Rep. Mike Kelly (R-Butler) introduced a bill today in the House of Representatives to curb the negative effects of the Environmental Protection Agency’s (EPA) recently proposed energy regulations.
Of particular concern to Kelly, whose district is in the Northwestern corner of the state, is the loss of jobs and rise in electricity prices in strongly coal-dependent states like PA due to the proposed restrictions on the nation’s power plants.
“The Obama administration’s war on coal is a war on American jobs and livelihoods — it is time to fight back,” Kelly said. In a press release last week immediately following the proposal of the new EPA rules, which would cut carbon emission by 30% by 2030, the Congressman called the new regulations “unfair, unworkable, and intolerable.”
“The Coal Country Protection Act will defend hardworking Americans from the EPA’s extreme overreach by stopping unfair, job-killing regulations in their tracks,” Kelly claimed. “I believe a clean planet is important, of course, but I solidly stand with every hardworking American in Western Pennsylvania and beyond who rightly believes that their jobs and way of life should never be a trade-off for one politician’s selfish agenda.”
Kelly’s Coal County Protection Act, the House version of the legislation that Sen. Mitch McConnell (R-KY) introduced last week in the Senate, would require several steps to take place before the EPA instituted any new regulations regarding carbon emission on a plant.
First, the Secretary of Labor and the Director of the Congressional Budget Office would have to verify that the regulations would not result in a loss of American jobs or a drop in the nation’s Gross Domestic Product (GDP). In addition, the EPA would need verification that the regulations would not result in increased electricity prices or decreased electricity efficiency.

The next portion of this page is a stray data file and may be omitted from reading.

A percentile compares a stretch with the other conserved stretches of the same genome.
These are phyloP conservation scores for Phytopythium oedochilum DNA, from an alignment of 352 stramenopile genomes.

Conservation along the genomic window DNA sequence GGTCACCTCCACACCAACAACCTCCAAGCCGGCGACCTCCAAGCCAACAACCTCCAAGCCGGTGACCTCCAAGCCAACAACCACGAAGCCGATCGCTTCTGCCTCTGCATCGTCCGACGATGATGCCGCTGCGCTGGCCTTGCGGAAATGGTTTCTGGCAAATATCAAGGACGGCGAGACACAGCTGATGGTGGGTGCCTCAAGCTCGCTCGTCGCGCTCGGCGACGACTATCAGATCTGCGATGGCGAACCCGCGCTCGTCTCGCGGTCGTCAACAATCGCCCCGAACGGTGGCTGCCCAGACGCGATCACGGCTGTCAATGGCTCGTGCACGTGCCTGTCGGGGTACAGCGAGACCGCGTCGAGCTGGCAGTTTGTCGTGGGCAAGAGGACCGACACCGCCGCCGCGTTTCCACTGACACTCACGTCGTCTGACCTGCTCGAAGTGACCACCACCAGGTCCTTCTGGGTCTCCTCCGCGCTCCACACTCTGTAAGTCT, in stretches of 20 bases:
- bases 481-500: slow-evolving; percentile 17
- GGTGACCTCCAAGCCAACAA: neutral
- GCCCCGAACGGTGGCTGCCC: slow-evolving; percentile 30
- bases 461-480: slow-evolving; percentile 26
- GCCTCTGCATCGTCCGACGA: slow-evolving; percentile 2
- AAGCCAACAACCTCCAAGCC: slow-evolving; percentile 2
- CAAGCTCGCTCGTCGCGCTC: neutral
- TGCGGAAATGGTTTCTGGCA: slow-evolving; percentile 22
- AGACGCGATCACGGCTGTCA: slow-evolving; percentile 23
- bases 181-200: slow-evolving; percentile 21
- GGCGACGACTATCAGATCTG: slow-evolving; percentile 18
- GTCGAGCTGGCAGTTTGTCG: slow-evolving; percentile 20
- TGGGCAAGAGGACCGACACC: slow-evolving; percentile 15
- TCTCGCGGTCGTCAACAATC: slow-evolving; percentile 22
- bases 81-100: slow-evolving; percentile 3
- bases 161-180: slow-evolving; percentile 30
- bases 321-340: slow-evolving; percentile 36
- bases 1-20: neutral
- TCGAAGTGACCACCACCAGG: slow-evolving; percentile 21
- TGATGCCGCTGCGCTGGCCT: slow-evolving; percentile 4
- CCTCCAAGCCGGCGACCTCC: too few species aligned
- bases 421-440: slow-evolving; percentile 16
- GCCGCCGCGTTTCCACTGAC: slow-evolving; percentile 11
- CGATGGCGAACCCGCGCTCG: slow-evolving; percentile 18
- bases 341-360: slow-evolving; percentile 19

In support of his proposed legislation, Kelly stated that in PA alone, over 40,000 jobs are associated with coal plants that could be hurt by the EPA’s emission regulations. He also pointed last week to the tendency of Americans to prioritize employment and the economy over environmental health, as found by a Gallup poll in May 2014.
Legislators in agreement with Kelly, including Sen. McConnell, are calling the proposed regulations an “attack on the Middle Class” put forth through “unilateral executive action” that will result in massive job loss. President Obama maintains, however, that the new regulations will create jobs in alternative energy production and eventually decrease electric bills while simultaneously allowing US citizens to breathe easier. In fact, the EPA projects that the regulations will prevent between 2,700 and 6,600 premature deaths due to pollution related sickness per year.